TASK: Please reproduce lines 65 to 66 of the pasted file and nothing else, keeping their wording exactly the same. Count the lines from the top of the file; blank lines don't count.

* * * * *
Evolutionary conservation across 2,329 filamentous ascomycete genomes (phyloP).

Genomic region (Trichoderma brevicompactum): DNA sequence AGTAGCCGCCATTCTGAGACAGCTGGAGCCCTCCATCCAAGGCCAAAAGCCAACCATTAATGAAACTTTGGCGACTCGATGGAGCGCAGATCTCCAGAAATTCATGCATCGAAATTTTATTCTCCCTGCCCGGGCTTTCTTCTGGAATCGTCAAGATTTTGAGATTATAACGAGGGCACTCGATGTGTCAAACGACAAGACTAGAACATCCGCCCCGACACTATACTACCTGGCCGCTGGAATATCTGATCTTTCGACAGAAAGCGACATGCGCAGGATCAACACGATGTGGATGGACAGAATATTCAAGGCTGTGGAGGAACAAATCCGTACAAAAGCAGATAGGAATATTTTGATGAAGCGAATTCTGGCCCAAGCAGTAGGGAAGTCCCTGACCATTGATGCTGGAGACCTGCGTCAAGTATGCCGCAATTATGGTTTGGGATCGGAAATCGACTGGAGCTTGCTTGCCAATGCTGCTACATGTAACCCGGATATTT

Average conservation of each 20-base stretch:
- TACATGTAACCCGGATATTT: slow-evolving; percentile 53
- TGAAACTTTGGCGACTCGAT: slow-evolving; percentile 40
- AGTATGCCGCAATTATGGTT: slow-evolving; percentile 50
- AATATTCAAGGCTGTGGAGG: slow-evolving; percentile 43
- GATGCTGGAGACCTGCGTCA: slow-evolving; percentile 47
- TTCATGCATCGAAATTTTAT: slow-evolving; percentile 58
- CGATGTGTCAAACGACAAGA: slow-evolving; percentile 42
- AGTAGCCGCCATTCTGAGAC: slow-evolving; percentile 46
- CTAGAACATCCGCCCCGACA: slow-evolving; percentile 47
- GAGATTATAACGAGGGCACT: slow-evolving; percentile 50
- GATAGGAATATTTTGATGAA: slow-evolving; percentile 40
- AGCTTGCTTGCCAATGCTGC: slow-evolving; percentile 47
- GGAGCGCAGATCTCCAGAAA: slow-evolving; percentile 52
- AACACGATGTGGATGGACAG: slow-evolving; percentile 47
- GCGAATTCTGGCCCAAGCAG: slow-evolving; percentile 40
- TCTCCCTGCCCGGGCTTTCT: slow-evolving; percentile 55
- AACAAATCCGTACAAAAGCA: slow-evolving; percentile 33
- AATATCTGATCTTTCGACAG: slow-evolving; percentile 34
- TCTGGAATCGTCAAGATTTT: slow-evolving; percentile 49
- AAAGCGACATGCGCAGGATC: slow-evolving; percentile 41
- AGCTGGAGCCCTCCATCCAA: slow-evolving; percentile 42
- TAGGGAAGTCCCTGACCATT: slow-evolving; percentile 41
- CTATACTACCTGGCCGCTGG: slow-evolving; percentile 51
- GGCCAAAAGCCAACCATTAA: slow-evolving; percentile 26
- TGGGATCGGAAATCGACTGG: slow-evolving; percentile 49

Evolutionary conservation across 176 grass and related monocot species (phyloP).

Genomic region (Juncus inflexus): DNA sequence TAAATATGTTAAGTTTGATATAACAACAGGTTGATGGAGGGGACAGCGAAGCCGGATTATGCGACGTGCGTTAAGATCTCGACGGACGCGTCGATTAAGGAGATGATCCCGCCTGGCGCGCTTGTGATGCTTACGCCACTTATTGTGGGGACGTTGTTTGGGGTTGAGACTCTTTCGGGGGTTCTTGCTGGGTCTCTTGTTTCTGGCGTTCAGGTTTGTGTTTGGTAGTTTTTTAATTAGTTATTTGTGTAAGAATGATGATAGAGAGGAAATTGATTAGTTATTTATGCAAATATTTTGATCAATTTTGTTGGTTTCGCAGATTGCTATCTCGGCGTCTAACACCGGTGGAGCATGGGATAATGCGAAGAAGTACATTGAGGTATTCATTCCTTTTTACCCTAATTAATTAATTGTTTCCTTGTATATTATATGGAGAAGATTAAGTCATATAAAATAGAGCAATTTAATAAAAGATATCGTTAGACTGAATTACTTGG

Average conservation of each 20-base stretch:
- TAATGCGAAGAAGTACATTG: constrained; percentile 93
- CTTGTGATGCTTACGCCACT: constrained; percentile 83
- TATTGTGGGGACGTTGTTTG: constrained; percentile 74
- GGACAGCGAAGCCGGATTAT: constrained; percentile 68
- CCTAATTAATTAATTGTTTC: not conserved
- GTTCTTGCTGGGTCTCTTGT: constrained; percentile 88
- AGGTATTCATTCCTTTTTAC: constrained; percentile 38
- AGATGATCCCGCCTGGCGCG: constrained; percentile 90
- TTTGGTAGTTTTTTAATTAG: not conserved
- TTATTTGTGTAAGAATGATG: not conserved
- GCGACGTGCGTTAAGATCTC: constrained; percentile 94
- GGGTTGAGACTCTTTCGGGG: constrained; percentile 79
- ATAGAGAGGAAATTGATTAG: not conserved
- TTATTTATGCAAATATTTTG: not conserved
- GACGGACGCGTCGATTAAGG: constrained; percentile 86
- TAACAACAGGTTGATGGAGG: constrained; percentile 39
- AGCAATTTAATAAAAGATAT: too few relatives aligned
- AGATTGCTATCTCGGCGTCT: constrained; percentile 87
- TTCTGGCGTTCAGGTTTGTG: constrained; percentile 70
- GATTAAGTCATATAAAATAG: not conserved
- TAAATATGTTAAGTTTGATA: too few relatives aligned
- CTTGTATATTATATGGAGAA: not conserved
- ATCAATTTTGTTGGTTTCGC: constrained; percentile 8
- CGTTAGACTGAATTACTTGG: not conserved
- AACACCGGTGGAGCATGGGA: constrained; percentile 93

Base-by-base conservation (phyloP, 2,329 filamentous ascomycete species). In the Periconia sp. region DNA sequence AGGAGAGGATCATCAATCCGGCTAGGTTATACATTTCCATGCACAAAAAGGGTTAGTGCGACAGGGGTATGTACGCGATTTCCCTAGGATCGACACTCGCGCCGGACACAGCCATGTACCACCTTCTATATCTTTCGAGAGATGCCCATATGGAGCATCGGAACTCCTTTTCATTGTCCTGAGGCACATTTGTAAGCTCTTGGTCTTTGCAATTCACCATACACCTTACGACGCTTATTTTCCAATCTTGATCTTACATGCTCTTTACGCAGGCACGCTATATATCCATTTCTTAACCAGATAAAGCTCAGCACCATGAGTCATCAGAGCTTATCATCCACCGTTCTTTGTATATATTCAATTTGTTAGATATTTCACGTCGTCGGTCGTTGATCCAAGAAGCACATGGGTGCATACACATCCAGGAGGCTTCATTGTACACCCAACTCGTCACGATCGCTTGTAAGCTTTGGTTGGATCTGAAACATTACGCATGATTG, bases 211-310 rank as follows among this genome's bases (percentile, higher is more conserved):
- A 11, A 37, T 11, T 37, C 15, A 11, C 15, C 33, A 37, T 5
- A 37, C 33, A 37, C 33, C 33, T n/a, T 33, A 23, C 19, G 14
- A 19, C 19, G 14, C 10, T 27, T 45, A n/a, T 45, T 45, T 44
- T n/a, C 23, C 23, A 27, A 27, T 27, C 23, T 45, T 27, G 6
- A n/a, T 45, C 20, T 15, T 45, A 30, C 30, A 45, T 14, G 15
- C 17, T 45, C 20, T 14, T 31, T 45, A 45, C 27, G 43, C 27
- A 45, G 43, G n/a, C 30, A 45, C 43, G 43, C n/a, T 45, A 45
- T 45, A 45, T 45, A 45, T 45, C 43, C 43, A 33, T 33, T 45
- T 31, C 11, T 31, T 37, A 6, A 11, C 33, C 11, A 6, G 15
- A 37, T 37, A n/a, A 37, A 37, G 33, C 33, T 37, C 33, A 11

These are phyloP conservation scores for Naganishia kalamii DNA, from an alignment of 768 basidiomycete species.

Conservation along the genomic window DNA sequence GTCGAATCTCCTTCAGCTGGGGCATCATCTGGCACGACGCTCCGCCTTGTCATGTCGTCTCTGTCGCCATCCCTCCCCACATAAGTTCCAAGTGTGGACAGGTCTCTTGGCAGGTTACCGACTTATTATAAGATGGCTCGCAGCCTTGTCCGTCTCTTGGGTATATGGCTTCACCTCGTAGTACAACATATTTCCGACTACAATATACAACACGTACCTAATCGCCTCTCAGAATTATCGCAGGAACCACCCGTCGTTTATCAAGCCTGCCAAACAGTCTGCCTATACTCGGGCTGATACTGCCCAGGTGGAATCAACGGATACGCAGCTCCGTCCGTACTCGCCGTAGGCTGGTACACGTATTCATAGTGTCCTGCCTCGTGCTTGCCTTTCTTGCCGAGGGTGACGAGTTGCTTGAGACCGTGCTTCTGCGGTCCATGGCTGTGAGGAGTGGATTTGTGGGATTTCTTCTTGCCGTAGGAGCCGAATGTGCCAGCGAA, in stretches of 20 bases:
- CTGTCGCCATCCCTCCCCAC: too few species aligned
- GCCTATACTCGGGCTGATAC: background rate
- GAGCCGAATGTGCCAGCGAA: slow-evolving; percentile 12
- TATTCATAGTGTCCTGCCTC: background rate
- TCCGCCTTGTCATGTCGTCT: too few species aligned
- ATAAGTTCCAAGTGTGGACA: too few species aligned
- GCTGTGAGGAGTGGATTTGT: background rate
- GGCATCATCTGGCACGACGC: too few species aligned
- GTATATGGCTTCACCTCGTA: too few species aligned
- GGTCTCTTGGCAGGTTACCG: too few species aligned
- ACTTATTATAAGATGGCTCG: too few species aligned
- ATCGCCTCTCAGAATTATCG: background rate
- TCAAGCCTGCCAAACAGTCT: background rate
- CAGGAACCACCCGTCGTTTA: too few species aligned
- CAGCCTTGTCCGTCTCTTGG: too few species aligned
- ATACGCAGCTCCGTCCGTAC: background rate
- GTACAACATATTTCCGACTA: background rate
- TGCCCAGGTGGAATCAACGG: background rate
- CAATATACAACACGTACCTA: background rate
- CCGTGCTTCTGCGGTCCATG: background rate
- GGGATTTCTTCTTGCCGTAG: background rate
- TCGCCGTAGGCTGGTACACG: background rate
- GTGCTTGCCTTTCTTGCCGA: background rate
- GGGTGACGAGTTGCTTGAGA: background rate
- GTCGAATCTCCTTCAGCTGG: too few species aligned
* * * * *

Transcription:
- T 45, A 45, T 45, A 45, T 45, C 43, C 43, A 33, T 33, T 45
- T 31, C 11, T 31, T 37, A 6, A 11, C 33, C 11, A 6, G 15